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New standards for new students

Uniform AP score acceptance standards set for California Community Colleges

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New standards for new students

Will Nacouzi/The Skyline View

Will Nacouzi/The Skyline View

Will Nacouzi/The Skyline View

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On September 23, 2016 a bill was signed into law by California Governor Jerry Brown that will overhaul the California Community College system’s acceptance of credit students receive from Advanced Placement Exams.

The bill, AB 1985, was introduced by California state assemblyman Das Williams (D-Santa Barbara). It aims to create a uniform system across all community colleges in California, allowing students who receive a passing score of three or better on an Advanced Placement exam to apply it as credit for a college-level class.

“Most students are not even aware that community colleges have different AP credit policies,” Williams said in an interview with Edsource.org. “Why some colleges require a score of four and others require a score of five serves no function other than having students take a course they might not need to take.”

Previously, it was up to the discretion of the college to decide what the minimum test score to receive credit for an Advanced Placement class was. According to the College Board, up to 24 colleges around California had a threshold of four, and six had a required score of five to receive credit. AB 1985 will require all colleges to conform to a standard of three, which is also the standard adopted by the California State University system.

“I think [the bill] is great,” said Katherine O’Toole, a Skyline student who took an Advanced Placement class and subsequent test in high school. “If a three is considered passing [by the College Board, who administers the tests then that score should be accepted everywhere.”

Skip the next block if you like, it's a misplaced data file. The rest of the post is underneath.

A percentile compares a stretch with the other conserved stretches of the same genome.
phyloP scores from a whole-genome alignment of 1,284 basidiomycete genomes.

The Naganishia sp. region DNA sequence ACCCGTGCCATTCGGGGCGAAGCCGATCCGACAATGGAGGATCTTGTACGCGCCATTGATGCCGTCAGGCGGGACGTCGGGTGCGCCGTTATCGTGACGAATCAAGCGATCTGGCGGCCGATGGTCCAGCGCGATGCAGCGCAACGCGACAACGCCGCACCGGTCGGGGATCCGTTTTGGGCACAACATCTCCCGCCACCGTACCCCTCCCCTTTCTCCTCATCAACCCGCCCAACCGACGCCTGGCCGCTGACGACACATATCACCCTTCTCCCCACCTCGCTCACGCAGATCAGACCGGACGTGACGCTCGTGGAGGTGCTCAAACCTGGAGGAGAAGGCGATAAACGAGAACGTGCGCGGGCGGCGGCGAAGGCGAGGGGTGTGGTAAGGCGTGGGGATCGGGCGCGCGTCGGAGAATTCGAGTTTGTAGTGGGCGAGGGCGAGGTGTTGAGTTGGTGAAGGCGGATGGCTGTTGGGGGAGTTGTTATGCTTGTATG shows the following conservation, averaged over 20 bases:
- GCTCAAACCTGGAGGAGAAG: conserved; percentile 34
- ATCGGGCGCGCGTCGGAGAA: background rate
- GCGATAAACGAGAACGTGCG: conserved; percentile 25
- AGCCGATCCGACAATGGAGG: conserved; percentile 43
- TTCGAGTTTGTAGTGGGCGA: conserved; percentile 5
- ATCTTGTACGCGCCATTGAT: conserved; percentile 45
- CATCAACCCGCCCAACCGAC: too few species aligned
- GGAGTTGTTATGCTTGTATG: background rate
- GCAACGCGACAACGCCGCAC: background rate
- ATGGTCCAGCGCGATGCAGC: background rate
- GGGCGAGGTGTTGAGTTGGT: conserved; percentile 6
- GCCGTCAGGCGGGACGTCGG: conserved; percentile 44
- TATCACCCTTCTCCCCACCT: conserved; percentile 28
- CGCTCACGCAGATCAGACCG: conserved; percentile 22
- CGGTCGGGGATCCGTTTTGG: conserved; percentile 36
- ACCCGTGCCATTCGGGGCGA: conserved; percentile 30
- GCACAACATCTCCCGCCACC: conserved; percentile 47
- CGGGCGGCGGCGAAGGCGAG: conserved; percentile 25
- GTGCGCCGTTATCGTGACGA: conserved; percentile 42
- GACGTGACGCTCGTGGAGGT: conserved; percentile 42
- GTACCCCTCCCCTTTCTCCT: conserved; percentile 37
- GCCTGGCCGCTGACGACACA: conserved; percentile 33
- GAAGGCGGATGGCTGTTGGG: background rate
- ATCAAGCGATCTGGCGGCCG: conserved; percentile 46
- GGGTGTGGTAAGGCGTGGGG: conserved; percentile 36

The move to create a standard for Advanced Placement acceptance by the state will not directly impact Skyline College or the San Mateo County Community College District, as the current standard is already a three or higher. According to Williams, the bill aims to improve transfer time, reduce class sizes, and decrease the overall cost of getting a degree.

The bill will come with a cost to taxpayers at an amount not yet specified because the new law is just beginning to take effect. Any expenses incurred by a school or school district in order to comply with the new law will be reimbursed by the state.

Both the UC and CSU systems currently recognize AP exams for certain sections of the IGETC, which is the current system used for transfer from community colleges. Standardizing the score needed to get credit for each of the schools allows students to not only save money on community college more easily, but those savings also pass on to a selected institution for transfer.

Overall, while the bill is mostly aimed towards high school students looking at community college, it is still beneficial for students looking to transfer to a four-year college.

The bill passed the California state assembly in May will likely move to the Senate soon, and if passed, will likely be instated for the 2017-2018 school year.

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